Author's Notes: Welcome to the Quatre/Dorothy portion of my sequel to "Manifestations." If you haven't read that, please do, especially the 'arc chapters' so that you have a clue what's going on. :) BTW, the manga Episode Zero will come into play during this story from time to time, Quatre's part of course. :) None of the rest of the mangas will though. If you haven't read it, don't worry, it shouldn't hinder you any. Please enjoy!

By Isis cw
Chapter 1

Quatre attempted to read through the same paragraph of the same requisition form for the third time, his lips soundlessly pronouncing the words as they came off the page. "The aforementioned plaintiff will hold harmless the dependent entity prior to termination of contractual representation, therein allowing the plaintiff due time and measures to achieve contractual compliance under the defendant's argument…" and it just kept going.

Flipping back to the last page of the document, Quatre looked down the order sheet. "Printer paper," he muttered. He flipped back to the first page's third paragraph that he couldn't quite get past. "Why do I need a hold harmless agreement for paper?"

Incredulously, he dropped his pen and let it roll back to the top of his desk, where it ran into his daily collection of paper cups. Rather disgusted with the whole thing, he flipped back to the order sheet and picked up his pen to sign his name at the bottom. If the unfortunate trees ever got a lawyer and wanted to sue him, he didn't care today.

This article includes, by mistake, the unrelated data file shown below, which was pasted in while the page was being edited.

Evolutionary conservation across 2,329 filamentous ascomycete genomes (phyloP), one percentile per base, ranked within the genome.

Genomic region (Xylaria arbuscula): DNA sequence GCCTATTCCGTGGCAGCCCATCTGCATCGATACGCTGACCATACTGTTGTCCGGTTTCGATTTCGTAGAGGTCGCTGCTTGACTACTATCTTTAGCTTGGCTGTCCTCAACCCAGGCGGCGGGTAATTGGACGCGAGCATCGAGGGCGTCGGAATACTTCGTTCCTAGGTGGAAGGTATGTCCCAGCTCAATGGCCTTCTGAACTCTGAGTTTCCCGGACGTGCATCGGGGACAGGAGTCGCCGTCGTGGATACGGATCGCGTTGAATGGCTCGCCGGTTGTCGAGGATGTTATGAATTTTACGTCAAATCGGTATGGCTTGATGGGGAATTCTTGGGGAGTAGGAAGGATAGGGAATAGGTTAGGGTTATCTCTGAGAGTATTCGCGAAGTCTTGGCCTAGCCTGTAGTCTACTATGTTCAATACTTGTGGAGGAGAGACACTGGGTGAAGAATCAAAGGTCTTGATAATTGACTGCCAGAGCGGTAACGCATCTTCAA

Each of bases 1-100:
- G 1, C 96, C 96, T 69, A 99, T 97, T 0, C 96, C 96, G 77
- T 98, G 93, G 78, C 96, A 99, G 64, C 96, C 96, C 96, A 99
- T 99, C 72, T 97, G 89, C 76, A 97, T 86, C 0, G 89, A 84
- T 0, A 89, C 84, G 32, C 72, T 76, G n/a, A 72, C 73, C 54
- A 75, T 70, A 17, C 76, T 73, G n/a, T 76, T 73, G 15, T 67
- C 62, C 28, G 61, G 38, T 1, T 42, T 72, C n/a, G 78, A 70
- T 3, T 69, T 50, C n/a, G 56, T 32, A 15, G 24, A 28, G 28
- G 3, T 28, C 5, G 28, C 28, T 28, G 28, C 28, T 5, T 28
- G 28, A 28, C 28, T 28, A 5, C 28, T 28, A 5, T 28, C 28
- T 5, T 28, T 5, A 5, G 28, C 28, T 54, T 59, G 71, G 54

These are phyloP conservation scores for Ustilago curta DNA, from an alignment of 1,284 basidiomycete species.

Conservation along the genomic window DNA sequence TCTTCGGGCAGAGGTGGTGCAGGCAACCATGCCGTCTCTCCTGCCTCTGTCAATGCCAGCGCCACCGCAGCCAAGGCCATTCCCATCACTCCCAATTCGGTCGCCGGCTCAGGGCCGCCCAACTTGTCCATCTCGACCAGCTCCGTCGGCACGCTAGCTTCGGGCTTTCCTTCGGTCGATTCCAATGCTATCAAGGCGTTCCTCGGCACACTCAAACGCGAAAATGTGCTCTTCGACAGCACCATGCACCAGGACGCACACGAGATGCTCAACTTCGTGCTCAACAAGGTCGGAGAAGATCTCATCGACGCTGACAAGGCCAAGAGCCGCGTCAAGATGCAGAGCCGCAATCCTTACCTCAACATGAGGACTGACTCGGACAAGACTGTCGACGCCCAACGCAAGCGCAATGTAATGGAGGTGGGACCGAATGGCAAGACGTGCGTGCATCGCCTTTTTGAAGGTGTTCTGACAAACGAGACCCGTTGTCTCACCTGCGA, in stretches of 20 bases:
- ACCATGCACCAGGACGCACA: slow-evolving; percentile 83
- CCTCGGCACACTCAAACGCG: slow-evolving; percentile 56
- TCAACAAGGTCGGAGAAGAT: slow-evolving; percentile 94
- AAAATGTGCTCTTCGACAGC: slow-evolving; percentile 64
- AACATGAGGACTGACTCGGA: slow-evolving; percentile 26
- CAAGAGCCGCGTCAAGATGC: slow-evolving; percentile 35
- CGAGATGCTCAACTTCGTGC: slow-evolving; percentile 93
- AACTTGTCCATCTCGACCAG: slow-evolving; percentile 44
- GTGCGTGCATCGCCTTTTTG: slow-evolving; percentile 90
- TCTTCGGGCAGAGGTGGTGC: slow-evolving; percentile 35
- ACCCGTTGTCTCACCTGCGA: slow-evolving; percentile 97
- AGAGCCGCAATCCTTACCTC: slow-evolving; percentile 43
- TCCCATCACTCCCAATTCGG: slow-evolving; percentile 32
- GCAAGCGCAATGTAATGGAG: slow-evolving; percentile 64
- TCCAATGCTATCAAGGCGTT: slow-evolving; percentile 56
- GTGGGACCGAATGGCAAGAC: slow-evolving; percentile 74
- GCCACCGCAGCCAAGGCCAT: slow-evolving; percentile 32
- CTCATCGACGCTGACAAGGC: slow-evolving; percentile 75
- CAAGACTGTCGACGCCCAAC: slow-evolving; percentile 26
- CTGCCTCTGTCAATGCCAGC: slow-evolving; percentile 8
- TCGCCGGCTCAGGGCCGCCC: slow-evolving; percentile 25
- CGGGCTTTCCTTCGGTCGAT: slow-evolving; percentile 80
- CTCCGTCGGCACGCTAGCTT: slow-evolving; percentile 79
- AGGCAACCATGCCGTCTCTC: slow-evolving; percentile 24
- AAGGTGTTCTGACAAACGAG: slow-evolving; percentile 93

Tossing the form aside, he picked up the next folder in the stack and opened it. He didn't read far enough to know what he was looking at before the phone on his desk rang. Without bothering to ask the secretaries who it was, he picked up his extension. "Quatre Winner."

"Well, you don't seem all that chipper today, Master Winner."

"Dorothy…" he breathed. He smiled, blinking back the sight of the papers in front of him and leaned back in his chair. "Lady Catalonia, to what do I owe the pleasure of this call?"

"That sounds better," she mumbled, and he could picture her smirk.

Quatre closed his eyes and dropped his head back on the chair, chuckling into the phone. It had been most of a month since he'd even heard her voice. She still worked extensively with the Mars project, and her priorities were being shifted more and more towards that side of things. She managed to keep him updated, usually through email, on the four Maguanac volunteers that they had left on the Mars colony.

But with his colony fabrication project, that she had originally invested in, all but finished, the two of them no longer had any business dealings to use as excuses anymore. Besides, with the colony project done Quatre had thrown himself further into the "inner" workings of the corporate office. He took up his old family residence and his new position.

She listened to him chuckle before she continued, "Actually, Mr. Winner, I'm wondering if you are available for dinner this evening?"

Quatre blinked his eyes open. "This evening?" he questioned, glancing at his computer clock, which read 4:44pm.

There was a light snicker. "Yes, as in fifteen minutes from now?"

He started. "Where are you?"

There was a full giggle this time from her. "Well, you see, I found this darling little coffee shop that specializes in caramel lattés, and while I was here I thought that it might be nice to catch up with you."